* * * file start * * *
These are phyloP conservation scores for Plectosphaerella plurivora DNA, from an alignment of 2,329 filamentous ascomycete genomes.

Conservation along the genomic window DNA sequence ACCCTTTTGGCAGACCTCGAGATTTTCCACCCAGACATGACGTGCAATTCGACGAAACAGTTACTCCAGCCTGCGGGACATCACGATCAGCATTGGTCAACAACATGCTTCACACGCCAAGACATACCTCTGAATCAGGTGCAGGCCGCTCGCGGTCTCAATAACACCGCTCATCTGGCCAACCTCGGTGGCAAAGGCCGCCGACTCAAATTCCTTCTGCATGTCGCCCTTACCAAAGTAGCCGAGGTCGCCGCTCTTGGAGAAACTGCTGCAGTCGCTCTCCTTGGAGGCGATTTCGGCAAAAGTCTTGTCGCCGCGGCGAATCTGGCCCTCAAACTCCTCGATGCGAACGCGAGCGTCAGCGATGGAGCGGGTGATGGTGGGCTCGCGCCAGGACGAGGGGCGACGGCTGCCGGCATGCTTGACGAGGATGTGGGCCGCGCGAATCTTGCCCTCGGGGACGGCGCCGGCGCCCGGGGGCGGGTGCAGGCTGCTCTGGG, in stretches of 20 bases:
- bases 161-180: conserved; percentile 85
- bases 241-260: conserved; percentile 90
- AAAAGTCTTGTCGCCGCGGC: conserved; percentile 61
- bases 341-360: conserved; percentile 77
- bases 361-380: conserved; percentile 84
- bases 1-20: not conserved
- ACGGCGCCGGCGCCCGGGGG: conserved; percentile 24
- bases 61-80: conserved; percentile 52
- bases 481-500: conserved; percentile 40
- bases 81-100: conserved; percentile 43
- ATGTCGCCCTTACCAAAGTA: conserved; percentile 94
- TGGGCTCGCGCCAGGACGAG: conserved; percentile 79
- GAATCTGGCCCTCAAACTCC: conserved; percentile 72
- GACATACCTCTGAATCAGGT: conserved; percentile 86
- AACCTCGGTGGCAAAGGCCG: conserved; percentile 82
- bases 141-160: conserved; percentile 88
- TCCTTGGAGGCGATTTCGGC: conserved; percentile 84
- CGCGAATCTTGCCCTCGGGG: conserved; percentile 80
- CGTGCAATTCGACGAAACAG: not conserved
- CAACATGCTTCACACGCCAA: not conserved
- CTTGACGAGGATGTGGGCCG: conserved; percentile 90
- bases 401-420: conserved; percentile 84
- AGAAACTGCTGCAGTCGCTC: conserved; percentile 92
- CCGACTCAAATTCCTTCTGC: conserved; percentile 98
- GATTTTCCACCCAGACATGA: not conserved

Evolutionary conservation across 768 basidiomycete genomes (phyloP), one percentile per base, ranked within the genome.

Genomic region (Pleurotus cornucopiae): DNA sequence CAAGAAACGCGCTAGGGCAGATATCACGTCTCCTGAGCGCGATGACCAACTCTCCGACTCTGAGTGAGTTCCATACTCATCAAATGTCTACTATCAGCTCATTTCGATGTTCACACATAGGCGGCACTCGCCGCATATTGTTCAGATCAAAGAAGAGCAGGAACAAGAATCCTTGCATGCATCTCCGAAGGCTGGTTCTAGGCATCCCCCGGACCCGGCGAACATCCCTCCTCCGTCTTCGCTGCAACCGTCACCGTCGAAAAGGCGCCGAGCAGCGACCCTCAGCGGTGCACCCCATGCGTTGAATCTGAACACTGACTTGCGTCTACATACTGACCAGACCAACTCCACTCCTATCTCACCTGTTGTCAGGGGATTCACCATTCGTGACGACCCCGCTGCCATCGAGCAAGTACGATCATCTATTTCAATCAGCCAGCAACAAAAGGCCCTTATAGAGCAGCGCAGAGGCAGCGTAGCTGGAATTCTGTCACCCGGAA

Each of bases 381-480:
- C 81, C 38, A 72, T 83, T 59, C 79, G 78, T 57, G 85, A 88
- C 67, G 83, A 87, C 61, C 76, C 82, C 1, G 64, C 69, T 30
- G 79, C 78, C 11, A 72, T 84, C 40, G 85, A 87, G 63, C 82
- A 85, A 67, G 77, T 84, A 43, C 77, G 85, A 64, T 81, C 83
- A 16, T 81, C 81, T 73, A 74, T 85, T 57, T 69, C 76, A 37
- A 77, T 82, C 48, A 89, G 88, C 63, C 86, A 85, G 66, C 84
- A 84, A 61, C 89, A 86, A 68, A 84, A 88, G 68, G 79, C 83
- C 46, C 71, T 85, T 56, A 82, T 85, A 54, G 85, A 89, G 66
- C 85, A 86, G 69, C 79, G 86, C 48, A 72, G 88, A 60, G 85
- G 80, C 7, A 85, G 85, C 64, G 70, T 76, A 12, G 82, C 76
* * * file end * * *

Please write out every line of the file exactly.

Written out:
These are phyloP conservation scores for Plectosphaerella plurivora DNA, from an alignment of 2,329 filamentous ascomycete genomes.

Conservation along the genomic window DNA sequence ACCCTTTTGGCAGACCTCGAGATTTTCCACCCAGACATGACGTGCAATTCGACGAAACAGTTACTCCAGCCTGCGGGACATCACGATCAGCATTGGTCAACAACATGCTTCACACGCCAAGACATACCTCTGAATCAGGTGCAGGCCGCTCGCGGTCTCAATAACACCGCTCATCTGGCCAACCTCGGTGGCAAAGGCCGCCGACTCAAATTCCTTCTGCATGTCGCCCTTACCAAAGTAGCCGAGGTCGCCGCTCTTGGAGAAACTGCTGCAGTCGCTCTCCTTGGAGGCGATTTCGGCAAAAGTCTTGTCGCCGCGGCGAATCTGGCCCTCAAACTCCTCGATGCGAACGCGAGCGTCAGCGATGGAGCGGGTGATGGTGGGCTCGCGCCAGGACGAGGGGCGACGGCTGCCGGCATGCTTGACGAGGATGTGGGCCGCGCGAATCTTGCCCTCGGGGACGGCGCCGGCGCCCGGGGGCGGGTGCAGGCTGCTCTGGG, in stretches of 20 bases:
- bases 161-180: conserved; percentile 85
- bases 241-260: conserved; percentile 90
- AAAAGTCTTGTCGCCGCGGC: conserved; percentile 61
- bases 341-360: conserved; percentile 77
- bases 361-380: conserved; percentile 84
- bases 1-20: not conserved
- ACGGCGCCGGCGCCCGGGGG: conserved; percentile 24
- bases 61-80: conserved; percentile 52
- bases 481-500: conserved; percentile 40
- bases 81-100: conserved; percentile 43
- ATGTCGCCCTTACCAAAGTA: conserved; percentile 94
- TGGGCTCGCGCCAGGACGAG: conserved; percentile 79
- GAATCTGGCCCTCAAACTCC: conserved; percentile 72
- GACATACCTCTGAATCAGGT: conserved; percentile 86
- AACCTCGGTGGCAAAGGCCG: conserved; percentile 82
- bases 141-160: conserved; percentile 88
- TCCTTGGAGGCGATTTCGGC: conserved; percentile 84
- CGCGAATCTTGCCCTCGGGG: conserved; percentile 80
- CGTGCAATTCGACGAAACAG: not conserved
- CAACATGCTTCACACGCCAA: not conserved
- CTTGACGAGGATGTGGGCCG: conserved; percentile 90
- bases 401-420: conserved; percentile 84
- AGAAACTGCTGCAGTCGCTC: conserved; percentile 92
- CCGACTCAAATTCCTTCTGC: conserved; percentile 98
- GATTTTCCACCCAGACATGA: not conserved

Evolutionary conservation across 768 basidiomycete genomes (phyloP), one percentile per base, ranked within the genome.

Genomic region (Pleurotus cornucopiae): DNA sequence CAAGAAACGCGCTAGGGCAGATATCACGTCTCCTGAGCGCGATGACCAACTCTCCGACTCTGAGTGAGTTCCATACTCATCAAATGTCTACTATCAGCTCATTTCGATGTTCACACATAGGCGGCACTCGCCGCATATTGTTCAGATCAAAGAAGAGCAGGAACAAGAATCCTTGCATGCATCTCCGAAGGCTGGTTCTAGGCATCCCCCGGACCCGGCGAACATCCCTCCTCCGTCTTCGCTGCAACCGTCACCGTCGAAAAGGCGCCGAGCAGCGACCCTCAGCGGTGCACCCCATGCGTTGAATCTGAACACTGACTTGCGTCTACATACTGACCAGACCAACTCCACTCCTATCTCACCTGTTGTCAGGGGATTCACCATTCGTGACGACCCCGCTGCCATCGAGCAAGTACGATCATCTATTTCAATCAGCCAGCAACAAAAGGCCCTTATAGAGCAGCGCAGAGGCAGCGTAGCTGGAATTCTGTCACCCGGAA

Each of bases 381-480:
- C 81, C 38, A 72, T 83, T 59, C 79, G 78, T 57, G 85, A 88
- C 67, G 83, A 87, C 61, C 76, C 82, C 1, G 64, C 69, T 30
- G 79, C 78, C 11, A 72, T 84, C 40, G 85, A 87, G 63, C 82
- A 85, A 67, G 77, T 84, A 43, C 77, G 85, A 64, T 81, C 83
- A 16, T 81, C 81, T 73, A 74, T 85, T 57, T 69, C 76, A 37
- A 77, T 82, C 48, A 89, G 88, C 63, C 86, A 85, G 66, C 84
- A 84, A 61, C 89, A 86, A 68, A 84, A 88, G 68, G 79, C 83
- C 46, C 71, T 85, T 56, A 82, T 85, A 54, G 85, A 89, G 66
- C 85, A 86, G 69, C 79, G 86, C 48, A 72, G 88, A 60, G 85
- G 80, C 7, A 85, G 85, C 64, G 70, T 76, A 12, G 82, C 76